North Carolina NOW Legislative Update #8 – 22 March 2021
See whole report, with summary and listing of bills being tracked, at North Carolina NOW Legislative Update #8, 22 Mar 21
The inevitable has finally happened. North Carolina Republican legislators have jumped on board the voter suppression train. Senate Bill 326, misleadingly titled the Election Integrity Act, is a measure that would restrict voting by absentee ballot in a variety of ways. In short, it is a voter suppression bill. Significantly, the restrictions do not apply to military or overseas voters.
The bill would prohibit collecting absentee ballots after 5 pm on election day or the date of the primary no matter when they are mailed. Under current law, absentee ballots can be collected up to three days after election day provided they are postmarked on or before election day. Last year the State Board of Elections accepted a settlement that allowed ballots to be collected up to 12 days after election day because of an increased number of ballots due to the pandemic and problems with the post office. No more of that if this bill becomes law.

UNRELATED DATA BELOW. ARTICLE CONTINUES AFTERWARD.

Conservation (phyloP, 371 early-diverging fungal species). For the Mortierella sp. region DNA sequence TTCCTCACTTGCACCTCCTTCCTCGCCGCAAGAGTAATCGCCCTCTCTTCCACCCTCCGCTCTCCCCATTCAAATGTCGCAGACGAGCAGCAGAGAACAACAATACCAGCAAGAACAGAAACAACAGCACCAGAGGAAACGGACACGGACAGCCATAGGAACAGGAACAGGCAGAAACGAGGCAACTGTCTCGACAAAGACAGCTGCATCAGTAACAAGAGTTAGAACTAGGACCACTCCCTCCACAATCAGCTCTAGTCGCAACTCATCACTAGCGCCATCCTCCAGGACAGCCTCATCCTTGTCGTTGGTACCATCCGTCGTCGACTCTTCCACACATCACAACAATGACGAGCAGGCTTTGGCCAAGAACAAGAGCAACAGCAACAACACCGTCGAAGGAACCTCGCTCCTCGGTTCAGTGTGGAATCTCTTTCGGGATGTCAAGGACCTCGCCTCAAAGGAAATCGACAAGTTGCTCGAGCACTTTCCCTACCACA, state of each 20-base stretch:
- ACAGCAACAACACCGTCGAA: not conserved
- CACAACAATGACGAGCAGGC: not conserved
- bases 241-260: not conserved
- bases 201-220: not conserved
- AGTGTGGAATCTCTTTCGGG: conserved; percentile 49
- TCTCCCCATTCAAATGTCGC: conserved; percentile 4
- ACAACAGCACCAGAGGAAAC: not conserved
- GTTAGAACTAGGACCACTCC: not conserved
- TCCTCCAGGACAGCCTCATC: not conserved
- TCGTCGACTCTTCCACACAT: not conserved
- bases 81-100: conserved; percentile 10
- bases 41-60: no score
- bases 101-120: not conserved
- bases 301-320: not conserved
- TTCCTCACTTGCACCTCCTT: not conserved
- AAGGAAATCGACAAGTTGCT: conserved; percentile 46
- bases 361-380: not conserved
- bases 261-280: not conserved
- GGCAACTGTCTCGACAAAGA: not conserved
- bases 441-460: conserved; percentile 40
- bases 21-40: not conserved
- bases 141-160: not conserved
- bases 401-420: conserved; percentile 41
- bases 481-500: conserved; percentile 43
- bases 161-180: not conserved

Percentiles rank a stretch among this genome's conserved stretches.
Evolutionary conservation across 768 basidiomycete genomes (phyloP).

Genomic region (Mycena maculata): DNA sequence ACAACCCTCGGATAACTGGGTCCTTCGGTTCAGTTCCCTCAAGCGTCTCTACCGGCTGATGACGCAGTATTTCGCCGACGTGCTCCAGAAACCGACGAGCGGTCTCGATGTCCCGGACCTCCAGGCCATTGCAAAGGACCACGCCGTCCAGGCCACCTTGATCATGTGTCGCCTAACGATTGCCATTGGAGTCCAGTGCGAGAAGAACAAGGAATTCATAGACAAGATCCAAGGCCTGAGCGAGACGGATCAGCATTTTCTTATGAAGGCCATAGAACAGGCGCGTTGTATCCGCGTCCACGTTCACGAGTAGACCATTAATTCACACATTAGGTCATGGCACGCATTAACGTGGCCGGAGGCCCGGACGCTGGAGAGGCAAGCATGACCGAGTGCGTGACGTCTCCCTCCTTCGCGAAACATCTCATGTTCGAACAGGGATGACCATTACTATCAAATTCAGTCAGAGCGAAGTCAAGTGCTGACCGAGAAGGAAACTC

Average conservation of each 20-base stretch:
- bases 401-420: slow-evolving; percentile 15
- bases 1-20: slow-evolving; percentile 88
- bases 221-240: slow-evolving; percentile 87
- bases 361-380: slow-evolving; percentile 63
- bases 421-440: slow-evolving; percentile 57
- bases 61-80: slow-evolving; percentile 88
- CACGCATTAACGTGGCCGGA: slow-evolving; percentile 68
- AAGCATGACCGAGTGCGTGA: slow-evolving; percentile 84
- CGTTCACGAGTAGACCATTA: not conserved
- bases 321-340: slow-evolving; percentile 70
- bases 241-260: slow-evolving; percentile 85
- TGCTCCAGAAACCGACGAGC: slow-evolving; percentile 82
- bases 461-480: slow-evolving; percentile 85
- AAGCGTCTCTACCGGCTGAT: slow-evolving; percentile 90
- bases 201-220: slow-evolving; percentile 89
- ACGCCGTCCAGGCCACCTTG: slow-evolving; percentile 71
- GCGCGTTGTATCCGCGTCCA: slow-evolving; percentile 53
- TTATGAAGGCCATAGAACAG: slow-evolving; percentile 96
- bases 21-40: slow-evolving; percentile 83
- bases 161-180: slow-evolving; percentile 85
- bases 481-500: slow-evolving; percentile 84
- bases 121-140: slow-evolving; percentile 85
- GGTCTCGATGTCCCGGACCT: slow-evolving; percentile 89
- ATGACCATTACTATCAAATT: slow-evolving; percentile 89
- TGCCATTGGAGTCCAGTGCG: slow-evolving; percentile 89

This bill stipulates that eligible voters must complete their request form for an absentee ballot by 5 pm on the Tuesday two weeks before the day voting is to take place. They must return their ballot inside a signed envelope provided by the board of elections along with a photocopy of their accepted photo ID. The bill allocates 5 million dollars for the state to provide photo ID to those who have none. Present law does not require a voter to submit photo ID with their absentee ballot.
If a voter becomes sick or disabled after the two-week deadline and needs an absentee ballot, it becomes even more complicated. It would be possible to obtain an absentee ballot if the voter, a relative, or a guardian goes in person to the board of elections to obtain one until 5 pm the day before in-person voting is scheduled. The ballot and accompanying documents must be returned to the board of elections by 5 pm on the date of in-person voting.
Finally, the bill would prohibit boards of elections from accepting private donations to hire temporary employees to help with processing the ballots, something 30 North Carolina counties needed to do in 2020.
This bill is totally unnecessary and, if passed, we will need to encourage a veto.
See whole report at North Carolina NOW Legislative Update #8, 22 Mar 21.